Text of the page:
As Brazil turns into 6th largest economy, unfamiliar challenges loom

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As a report earlier this week by the Centre for Economics and Business Research (CEBR) noted, Brazil has just overtaken the UK as the world's sixth largest economy. Merely one year ago, it displaced Italy from the seventh spot, after ranking a distant 10th in 2002. Brazil's finance minister, Guido Mantega, then announced that he expected to Brazil to overtake France by 2015 before closing in on Germany's GDP by the end of the decade, predicting that the South American giant would grow twice as fast as Europe's economies over the years to come.

The reaction in Brazil was more cautious than triumphant. Several analysts pointed out that the country faced an great amount of complex challenges, ranging from education to infrastructure, fearing that the good news could weaken the zeal to implement important reforms. Fernando Rodrigues of Folha de São Paulo, Brazil's leading newspaper, argued in an editorial that the 6th position mattered little since Brazilians still lacked 'civilized manners', something that had hardly changed since the economy took off in the 1990s. Regarding per capita GDP, average schooling and all other social indicators, the commentators stressed, Brazil still trails any European country by a wide margin, and the government's inability to deal with growth killers such as high taxes, little incentives to innovate, and a kafkaesque bureaucracy that "suffocated entrepreneurialism in the cradle" gives little reason to be hopeful.

This reaction may seem somewhat surprising to outsiders, yet it can be explained by the numerous disappointments Brazilians have experienced over the past decades. I usually ask my international students to read President Sarney's Foreign Affairs article "A President's Story" of 1986 to show them that this is by no means the first time optimism was rife in a country with all the potential to become an economic powerhouse - Sarney's policies - two 'Cruzado Plans' (1986), the 'Bresser Plan' (1987), the 'Rice and Beans Plan' (1988) and the 'Summer Plan' (1989) - all meant to stabilize the economy, filled Brazilians with hopes, only to see them quickly dashed.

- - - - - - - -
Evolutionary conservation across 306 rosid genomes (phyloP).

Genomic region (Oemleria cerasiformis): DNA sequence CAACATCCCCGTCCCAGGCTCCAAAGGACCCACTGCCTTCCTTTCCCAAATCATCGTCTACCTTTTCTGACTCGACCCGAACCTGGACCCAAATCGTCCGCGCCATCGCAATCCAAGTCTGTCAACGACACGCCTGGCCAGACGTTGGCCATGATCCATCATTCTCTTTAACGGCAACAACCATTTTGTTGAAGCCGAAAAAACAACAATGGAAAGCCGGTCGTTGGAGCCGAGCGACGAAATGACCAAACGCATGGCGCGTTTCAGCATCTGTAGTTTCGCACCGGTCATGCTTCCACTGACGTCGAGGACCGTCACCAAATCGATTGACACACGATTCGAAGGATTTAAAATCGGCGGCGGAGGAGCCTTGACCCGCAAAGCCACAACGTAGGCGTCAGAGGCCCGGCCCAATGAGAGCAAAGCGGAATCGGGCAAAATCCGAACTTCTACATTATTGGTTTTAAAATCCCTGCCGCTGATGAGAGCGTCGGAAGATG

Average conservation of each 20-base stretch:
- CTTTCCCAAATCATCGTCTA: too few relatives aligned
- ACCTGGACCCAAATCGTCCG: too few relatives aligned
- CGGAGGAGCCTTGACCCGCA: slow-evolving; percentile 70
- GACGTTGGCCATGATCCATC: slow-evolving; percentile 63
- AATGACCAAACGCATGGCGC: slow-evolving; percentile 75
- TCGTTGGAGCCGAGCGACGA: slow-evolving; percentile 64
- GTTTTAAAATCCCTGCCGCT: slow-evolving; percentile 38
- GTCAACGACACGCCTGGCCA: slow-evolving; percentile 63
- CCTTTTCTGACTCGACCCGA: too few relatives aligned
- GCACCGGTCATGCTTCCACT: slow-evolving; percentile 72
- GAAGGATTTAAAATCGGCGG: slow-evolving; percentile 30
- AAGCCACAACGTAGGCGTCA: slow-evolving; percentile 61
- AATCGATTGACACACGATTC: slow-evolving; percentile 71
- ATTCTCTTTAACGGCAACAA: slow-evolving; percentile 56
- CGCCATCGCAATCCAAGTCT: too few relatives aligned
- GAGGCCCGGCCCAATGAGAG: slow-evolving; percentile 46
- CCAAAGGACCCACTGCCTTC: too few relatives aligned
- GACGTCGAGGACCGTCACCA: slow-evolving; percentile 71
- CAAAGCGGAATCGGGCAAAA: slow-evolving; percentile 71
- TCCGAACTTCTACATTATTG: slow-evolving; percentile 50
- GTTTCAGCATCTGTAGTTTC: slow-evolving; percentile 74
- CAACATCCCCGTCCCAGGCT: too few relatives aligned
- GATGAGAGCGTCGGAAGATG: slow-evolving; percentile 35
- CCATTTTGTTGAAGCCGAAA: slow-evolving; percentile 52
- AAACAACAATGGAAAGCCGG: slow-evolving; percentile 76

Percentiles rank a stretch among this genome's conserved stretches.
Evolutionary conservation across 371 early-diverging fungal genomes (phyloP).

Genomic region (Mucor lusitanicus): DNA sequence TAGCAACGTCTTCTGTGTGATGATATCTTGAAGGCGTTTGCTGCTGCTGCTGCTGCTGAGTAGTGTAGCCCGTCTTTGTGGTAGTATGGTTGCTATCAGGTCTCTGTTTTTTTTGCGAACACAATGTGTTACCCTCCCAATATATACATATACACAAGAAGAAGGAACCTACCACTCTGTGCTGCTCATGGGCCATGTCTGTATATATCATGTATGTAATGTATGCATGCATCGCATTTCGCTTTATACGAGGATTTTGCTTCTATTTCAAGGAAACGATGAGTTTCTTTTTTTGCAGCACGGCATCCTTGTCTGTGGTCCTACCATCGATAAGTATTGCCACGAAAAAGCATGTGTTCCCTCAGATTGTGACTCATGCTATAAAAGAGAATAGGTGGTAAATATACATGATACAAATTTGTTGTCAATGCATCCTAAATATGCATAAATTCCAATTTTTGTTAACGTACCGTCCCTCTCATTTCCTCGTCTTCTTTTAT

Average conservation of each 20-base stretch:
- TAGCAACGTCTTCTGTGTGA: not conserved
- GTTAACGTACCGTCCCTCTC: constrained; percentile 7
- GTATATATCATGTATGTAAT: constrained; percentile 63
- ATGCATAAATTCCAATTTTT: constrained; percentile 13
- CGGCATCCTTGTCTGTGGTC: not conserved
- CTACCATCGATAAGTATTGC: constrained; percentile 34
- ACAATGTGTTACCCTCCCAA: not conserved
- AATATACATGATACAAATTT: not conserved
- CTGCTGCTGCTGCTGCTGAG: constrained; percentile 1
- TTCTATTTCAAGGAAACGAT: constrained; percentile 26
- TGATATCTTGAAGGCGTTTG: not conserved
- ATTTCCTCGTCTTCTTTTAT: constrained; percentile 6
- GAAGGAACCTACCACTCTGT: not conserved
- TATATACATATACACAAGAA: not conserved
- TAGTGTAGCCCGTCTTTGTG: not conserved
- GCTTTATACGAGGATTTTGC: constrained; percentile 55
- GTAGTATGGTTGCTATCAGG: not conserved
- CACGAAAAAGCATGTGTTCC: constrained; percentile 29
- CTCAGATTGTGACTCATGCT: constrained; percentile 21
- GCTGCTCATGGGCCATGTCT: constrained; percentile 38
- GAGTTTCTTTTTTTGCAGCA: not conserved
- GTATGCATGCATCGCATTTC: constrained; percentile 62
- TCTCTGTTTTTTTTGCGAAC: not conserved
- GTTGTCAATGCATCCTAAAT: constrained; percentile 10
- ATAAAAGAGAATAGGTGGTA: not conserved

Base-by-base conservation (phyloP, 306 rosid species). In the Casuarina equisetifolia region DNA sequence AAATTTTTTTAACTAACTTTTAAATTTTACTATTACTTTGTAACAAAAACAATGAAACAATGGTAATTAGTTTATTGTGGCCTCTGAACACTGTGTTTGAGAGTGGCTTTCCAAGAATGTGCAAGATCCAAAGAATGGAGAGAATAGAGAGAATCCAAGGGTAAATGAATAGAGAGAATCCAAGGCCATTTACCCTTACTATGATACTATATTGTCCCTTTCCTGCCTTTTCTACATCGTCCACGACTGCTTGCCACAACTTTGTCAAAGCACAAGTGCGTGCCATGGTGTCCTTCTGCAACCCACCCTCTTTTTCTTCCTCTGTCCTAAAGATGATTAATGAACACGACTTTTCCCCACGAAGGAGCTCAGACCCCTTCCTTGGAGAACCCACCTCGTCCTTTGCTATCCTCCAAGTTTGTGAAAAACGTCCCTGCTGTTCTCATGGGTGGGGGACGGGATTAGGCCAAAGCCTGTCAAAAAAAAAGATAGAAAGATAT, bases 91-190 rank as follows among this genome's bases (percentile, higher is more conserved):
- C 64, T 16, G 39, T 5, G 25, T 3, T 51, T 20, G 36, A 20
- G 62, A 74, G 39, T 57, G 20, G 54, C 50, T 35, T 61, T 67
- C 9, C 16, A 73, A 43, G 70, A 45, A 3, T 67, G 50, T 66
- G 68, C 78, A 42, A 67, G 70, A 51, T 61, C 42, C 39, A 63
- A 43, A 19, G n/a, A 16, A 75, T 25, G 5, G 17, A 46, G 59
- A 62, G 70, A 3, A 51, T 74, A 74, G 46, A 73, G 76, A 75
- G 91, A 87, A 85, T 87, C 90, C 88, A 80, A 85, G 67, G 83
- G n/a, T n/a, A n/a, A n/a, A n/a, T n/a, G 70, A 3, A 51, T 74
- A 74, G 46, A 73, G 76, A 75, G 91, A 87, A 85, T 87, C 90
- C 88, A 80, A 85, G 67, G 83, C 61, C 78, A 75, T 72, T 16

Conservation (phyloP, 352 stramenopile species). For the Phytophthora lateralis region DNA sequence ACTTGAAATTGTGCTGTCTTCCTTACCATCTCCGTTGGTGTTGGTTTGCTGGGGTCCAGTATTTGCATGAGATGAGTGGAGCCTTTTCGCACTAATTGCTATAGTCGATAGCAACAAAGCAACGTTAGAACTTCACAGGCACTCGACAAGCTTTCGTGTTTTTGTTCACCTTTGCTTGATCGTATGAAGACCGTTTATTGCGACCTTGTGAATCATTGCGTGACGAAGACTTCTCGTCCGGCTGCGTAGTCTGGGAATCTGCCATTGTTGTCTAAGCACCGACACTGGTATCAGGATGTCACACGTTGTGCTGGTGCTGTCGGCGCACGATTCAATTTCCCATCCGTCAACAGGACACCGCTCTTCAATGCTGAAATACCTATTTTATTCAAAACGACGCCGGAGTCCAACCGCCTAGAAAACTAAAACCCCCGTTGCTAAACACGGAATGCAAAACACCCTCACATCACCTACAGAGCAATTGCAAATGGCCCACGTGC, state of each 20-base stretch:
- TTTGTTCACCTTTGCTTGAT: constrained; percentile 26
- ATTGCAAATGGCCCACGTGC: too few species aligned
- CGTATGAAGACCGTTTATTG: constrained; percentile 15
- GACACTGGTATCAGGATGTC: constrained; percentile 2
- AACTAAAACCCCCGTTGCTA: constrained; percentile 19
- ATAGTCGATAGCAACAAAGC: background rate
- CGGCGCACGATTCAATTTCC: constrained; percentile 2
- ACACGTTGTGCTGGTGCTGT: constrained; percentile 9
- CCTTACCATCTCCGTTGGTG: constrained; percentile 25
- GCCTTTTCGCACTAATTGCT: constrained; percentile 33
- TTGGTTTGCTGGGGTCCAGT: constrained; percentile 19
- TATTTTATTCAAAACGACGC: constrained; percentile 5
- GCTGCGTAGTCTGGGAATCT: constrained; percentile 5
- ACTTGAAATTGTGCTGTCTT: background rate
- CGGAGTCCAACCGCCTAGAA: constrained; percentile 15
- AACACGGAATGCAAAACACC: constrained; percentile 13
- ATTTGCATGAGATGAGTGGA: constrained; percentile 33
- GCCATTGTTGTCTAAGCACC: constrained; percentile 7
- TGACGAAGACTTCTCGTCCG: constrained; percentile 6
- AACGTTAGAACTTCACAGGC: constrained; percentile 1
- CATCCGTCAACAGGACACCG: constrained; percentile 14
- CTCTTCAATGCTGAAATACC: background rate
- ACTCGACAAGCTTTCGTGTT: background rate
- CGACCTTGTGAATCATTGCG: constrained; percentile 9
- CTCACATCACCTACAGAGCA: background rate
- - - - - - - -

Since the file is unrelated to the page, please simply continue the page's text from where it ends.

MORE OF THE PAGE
While Fernando Henrique Cardoso's 'Real Plan', which finally did the trick and laid the groundwork for economic growth and stability, now lies 18 years in the past, the memory of economic hardship continues to shape Brazil's public opinion. A Brazilian friend of mine, who had participated in a recent conference organized by The Economist in São Paulo, fumed when she told me how 'absurdly exuberant' and 'uncritical' the 'gringo presenters' had characterized Brazil's situation.

There is some truth to that claim. The West is, understandably, anxious to see democratic and nonthreatening Brazil succeed and provide a counterexample to rising China. A similar logic applies to India, which in general is seen as a less frightening power than China. This can lead to a somewhat overly optimistic coverage of Brazil. Yet it would be wrong to describe The Economist's (now increasingly frequent) articles on Brazil as biased - for example, an astute analysis of Brazilian politics in late November correctly argued that Rousseff needed to make "radical changes" to the country's rotten "political-patronage system" to make real progress - hardly a flattering thing to say.

More importantly, Brazilian society will have to get used to the fact that being part of the world's top league will bring unknown challenges with it. For example, given recent growth, all donors have terminated development aid projects in Brazil, and the country will increasingly be expected to help others overcome poverty. A potential regional backlash as a reaction to its rise, which I have written about before, comes to mind as well. In addition, a growing number of immigrants will come to Brazil to seek jobs (see my article "How immigration will change Brazil"). While the arrival of qualified immigrants from other rich countries may not require great adaptation, the arrival of economic refugees, most of them unskilled, is likely to force Brazilians to rethink their place in the world. As Tom Phillips of The Guardian recently wrote:

Nearly two years after their homeland was devastated by a 7.0 magnitude earthquake, several thousand Haitians are already thought to have made the pilgrimage through Bolivia, Peru or Colombia into Brazil in search of work. New groups are reportedly arriving each weekend. But while some are able to secure legal documents and find employment, many end up stranded in tiny border towns such as Brasiléia, now home to at least 724 Haitians out of a total population of around 20,000.

Addressing Brazil's senate on Monday, Aníbal Diniz, a senator from President Dilma Rousseff's Workers' party (PT), said: "We are facing an extremely serious problem. The number of Haitians leaving Haiti for Brazil rises every day because they have no chances in their country."

The arrival of growing numbers of refugees and economic migrants will force the government to learn to better receive and integrate foreigners, something it never had to do before. Those who hope that the Haitians are an exception will be disappointed - news of economic growth in Brazil has long spread into all corners of the continent, turning it into a magnet for many in the region who seek a better life.

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Image Credit: Alberto Benett